Boys and girls must have time to invent episodes, carry on adventures, live heroic lives, lay sieges and carry forts, even if the fortress be an old armchair; and in these affairs the elders must neither meddle nor make.”

Scott Sampson likened it to “hummingbird parenting” where parents stay on the periphery and only zoom in when needed and just as quickly zoom out.  And when we are outside with our children, give place for them to explore and discover on their own.  Let’s not badger them with questions or facts, or “educational moments.” Let’s let the wonder and awe of creation in all its profound intricacy and majesty, work its magic on us and our children.

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Marilyn Nelson's tender, poignant and inspiring life of a man of faith and science.

Marilyn Nelson’s tender, poignant and inspiring poetry portrays the  life of a man of faith and science.

Dear Readers and friends,

August 9, 2014 will be my Summer Literature Soirée, which many of you have attended in the past.  Normally I like to do a summer reading event at the beginning of the summer and then a Back-to-School event at the end of August, early September.  But due to speaking engagements and other life commitments (2 new grandchildren born this spring!), I am only able to provide one this season. Regardless, I am very much looking forward to spending this special time discussing literature, nurturing friendships, and making new acquaintances too!

So, I am mixing it up a bit this time, as I’d like to spend a bit more concentrated time digging into literary analysis with all of you!  Don’t panic if you’ve never analyzed literature before as this format will empower you to feel confident and equipped to discuss literature with your children/students on a deeper level.

Richard Kim's memoir of his childhood in Korea is one of the most beautiful an moving coming-of-age stories I've ever encountered.

Richard Kim’s memoir of his childhood in Korea is one of the most beautiful and moving coming-of-age stories I’ve ever encountered.

Here’s the literature we will discuss on August 9th:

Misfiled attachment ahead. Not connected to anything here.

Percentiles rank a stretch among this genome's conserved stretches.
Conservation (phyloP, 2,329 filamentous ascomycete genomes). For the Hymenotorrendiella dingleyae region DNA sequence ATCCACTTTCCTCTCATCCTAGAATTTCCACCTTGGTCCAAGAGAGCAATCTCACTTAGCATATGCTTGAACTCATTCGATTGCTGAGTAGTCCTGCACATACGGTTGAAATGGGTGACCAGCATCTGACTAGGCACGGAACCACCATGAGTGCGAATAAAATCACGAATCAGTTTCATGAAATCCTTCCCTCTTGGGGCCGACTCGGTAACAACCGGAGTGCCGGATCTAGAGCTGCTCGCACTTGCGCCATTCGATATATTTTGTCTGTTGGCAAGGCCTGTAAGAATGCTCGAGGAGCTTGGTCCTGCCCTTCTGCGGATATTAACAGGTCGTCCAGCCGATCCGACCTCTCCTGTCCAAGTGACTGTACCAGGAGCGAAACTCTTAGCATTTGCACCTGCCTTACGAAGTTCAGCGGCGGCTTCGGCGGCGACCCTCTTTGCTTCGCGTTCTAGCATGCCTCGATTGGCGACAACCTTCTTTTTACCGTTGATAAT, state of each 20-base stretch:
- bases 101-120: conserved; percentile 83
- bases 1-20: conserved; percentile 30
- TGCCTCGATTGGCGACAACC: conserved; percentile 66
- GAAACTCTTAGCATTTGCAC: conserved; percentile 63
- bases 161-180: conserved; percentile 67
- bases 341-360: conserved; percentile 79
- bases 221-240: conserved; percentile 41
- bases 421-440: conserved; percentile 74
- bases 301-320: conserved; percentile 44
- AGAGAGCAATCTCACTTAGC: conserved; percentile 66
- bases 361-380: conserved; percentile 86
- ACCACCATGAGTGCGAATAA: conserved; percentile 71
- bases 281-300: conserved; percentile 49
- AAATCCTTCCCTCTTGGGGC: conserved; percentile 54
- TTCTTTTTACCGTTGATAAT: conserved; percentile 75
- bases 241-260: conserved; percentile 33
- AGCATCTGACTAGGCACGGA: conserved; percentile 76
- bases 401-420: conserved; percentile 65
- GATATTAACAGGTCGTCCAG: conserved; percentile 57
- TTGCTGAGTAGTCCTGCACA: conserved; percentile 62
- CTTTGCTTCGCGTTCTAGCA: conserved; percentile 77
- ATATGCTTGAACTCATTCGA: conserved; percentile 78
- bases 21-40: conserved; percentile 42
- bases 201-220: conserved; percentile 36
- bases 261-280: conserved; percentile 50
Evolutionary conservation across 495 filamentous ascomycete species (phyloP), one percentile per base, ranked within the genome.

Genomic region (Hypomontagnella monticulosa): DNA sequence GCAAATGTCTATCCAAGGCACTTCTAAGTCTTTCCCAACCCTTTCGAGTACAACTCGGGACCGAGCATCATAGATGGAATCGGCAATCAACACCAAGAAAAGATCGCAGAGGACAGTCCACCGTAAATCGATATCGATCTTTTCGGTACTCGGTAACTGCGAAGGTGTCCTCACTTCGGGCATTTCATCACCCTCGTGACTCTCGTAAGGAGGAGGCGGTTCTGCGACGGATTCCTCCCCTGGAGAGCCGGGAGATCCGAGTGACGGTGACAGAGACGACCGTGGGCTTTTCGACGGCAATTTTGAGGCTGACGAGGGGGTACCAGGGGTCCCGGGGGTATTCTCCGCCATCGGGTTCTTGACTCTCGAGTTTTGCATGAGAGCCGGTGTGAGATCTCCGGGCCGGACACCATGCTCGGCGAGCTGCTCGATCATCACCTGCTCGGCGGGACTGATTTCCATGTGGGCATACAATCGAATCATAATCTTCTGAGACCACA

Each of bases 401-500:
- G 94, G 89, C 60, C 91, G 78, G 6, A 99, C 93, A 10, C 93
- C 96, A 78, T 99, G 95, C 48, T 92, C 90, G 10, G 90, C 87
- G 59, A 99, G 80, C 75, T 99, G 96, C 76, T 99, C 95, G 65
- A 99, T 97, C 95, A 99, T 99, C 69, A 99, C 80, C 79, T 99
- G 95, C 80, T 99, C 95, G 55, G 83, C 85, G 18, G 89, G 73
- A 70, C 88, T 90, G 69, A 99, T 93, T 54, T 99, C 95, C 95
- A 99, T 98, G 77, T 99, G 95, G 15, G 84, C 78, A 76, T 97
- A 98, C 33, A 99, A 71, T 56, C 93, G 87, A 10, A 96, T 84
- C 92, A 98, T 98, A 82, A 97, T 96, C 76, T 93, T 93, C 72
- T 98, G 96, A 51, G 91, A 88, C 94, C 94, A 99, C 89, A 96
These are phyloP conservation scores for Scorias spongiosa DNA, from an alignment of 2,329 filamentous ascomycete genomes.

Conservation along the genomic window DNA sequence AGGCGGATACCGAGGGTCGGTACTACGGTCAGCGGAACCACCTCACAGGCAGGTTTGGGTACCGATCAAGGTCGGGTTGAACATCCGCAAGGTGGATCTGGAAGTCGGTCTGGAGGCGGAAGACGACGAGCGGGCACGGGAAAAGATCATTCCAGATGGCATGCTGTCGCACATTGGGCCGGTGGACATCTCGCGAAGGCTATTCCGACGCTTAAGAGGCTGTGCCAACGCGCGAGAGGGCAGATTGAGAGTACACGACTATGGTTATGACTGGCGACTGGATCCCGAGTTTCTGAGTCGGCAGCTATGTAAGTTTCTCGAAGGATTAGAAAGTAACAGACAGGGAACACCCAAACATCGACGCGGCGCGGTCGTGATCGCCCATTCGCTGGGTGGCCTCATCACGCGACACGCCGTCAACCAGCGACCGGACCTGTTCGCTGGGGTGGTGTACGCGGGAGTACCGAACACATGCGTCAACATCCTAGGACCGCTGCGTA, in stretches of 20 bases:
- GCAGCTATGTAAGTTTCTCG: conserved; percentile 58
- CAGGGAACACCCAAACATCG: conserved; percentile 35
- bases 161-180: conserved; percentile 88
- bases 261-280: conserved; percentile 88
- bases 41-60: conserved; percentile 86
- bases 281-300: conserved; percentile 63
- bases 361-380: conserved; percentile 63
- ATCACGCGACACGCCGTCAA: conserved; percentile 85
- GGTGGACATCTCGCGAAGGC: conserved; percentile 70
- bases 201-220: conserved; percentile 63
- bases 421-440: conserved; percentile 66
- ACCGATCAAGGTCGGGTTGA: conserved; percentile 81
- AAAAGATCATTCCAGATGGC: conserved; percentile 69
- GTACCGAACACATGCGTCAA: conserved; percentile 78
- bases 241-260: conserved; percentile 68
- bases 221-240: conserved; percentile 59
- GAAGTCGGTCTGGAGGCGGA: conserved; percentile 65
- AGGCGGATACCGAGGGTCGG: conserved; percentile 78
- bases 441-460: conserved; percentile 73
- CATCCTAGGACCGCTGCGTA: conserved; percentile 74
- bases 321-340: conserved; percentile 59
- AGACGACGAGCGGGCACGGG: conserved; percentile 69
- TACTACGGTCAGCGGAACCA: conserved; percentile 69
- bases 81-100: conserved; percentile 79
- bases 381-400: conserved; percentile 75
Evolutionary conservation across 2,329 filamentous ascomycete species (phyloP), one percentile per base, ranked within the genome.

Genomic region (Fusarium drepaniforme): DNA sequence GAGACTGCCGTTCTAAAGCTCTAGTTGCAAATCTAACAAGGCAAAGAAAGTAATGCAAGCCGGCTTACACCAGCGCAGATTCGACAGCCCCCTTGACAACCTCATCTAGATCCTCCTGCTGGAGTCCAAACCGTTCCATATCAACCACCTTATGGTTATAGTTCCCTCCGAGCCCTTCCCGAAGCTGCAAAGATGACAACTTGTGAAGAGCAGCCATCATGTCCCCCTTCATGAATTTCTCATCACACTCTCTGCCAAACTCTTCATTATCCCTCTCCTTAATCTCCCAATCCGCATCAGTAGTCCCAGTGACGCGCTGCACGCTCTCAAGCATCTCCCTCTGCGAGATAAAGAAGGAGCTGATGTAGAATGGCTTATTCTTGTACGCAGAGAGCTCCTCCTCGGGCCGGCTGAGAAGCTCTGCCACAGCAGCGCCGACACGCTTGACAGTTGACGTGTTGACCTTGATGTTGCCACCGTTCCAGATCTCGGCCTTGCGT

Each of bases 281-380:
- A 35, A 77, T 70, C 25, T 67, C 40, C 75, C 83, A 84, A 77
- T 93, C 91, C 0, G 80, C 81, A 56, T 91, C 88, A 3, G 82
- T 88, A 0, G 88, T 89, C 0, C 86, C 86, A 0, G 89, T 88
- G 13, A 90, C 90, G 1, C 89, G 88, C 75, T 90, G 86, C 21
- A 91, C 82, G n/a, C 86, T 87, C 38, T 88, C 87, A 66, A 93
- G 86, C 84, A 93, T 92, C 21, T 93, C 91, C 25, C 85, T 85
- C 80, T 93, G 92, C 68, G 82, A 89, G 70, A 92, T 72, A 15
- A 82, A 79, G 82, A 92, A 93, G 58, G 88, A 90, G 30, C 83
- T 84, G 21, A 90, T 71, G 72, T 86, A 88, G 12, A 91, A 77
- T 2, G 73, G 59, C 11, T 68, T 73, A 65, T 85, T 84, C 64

Carver: A Life in Poems by Marilyn Nelson

Water Buffalo Days by Quang Nhuong Huynh

Lost Names by Richard Kim

Wonder by R.J. Palacio

Time of Wonder by Robert McCloskey

The Little Island by Margaret Wise Brown

For convenience sake, Beautiful Feet Books will offer anyone who signs up for the soirée, an opportunity to purchase the above books discounted and have them shipped  to your home, in the next week or so,  to give you enough time to read them before August 9th (yeah for summer lazy days to read and rest!).  If you are interested in this, please visit the this link to order as soon as possible. The book pack is featured at the bottom of the page. We will offer  the above set of books at a 25% discount, but this offer will only be available until Friday, July 11.   And of course, bring the books with you on August 9th, so you can work directly with the text!

McCloskey's classic summer story evokes the pathos and innocence of childhood days spent on salt water, enchanted by the beauty of nature and the freshness of summer showers.

McCloskey’s classic summer story evokes the pathos and innocence of childhood days spent on salt water, enchanted by the beauty of nature and the freshness of summer showers.

So here are the details:

Date: Saturday, August 9, 2014

Place: my home: 1306 Mill Street, San Luis Obispo, CA 93401

Cost: $35.00 (which includes lunch)

Time: 9:30 am – 3:30 pm.

Registration here.

Hoping you’ll join me for this sweet summer time event!

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Dear Readers,

MadelineWelcome to another installment of Around the World with Newbery and Caldecott Part IV!  This post will explore just a few of the wonderful award-winning children’s books of France!  This is another preview to my upcoming Back-to-School Literature Soirée.  It is just a little over a week away, so if you’re interested, please visit here.

As a Francophile since my early 20s, when I spent nearly a year in Paris, I have returned many times to this fascinating country that holds so much of the world’s greatest art, architecture, cuisine, and natural beauty!  I love France for all of these things, but also for the pivotal part they played in helped the struggling American colonies to win their fight for independence from Great Britain.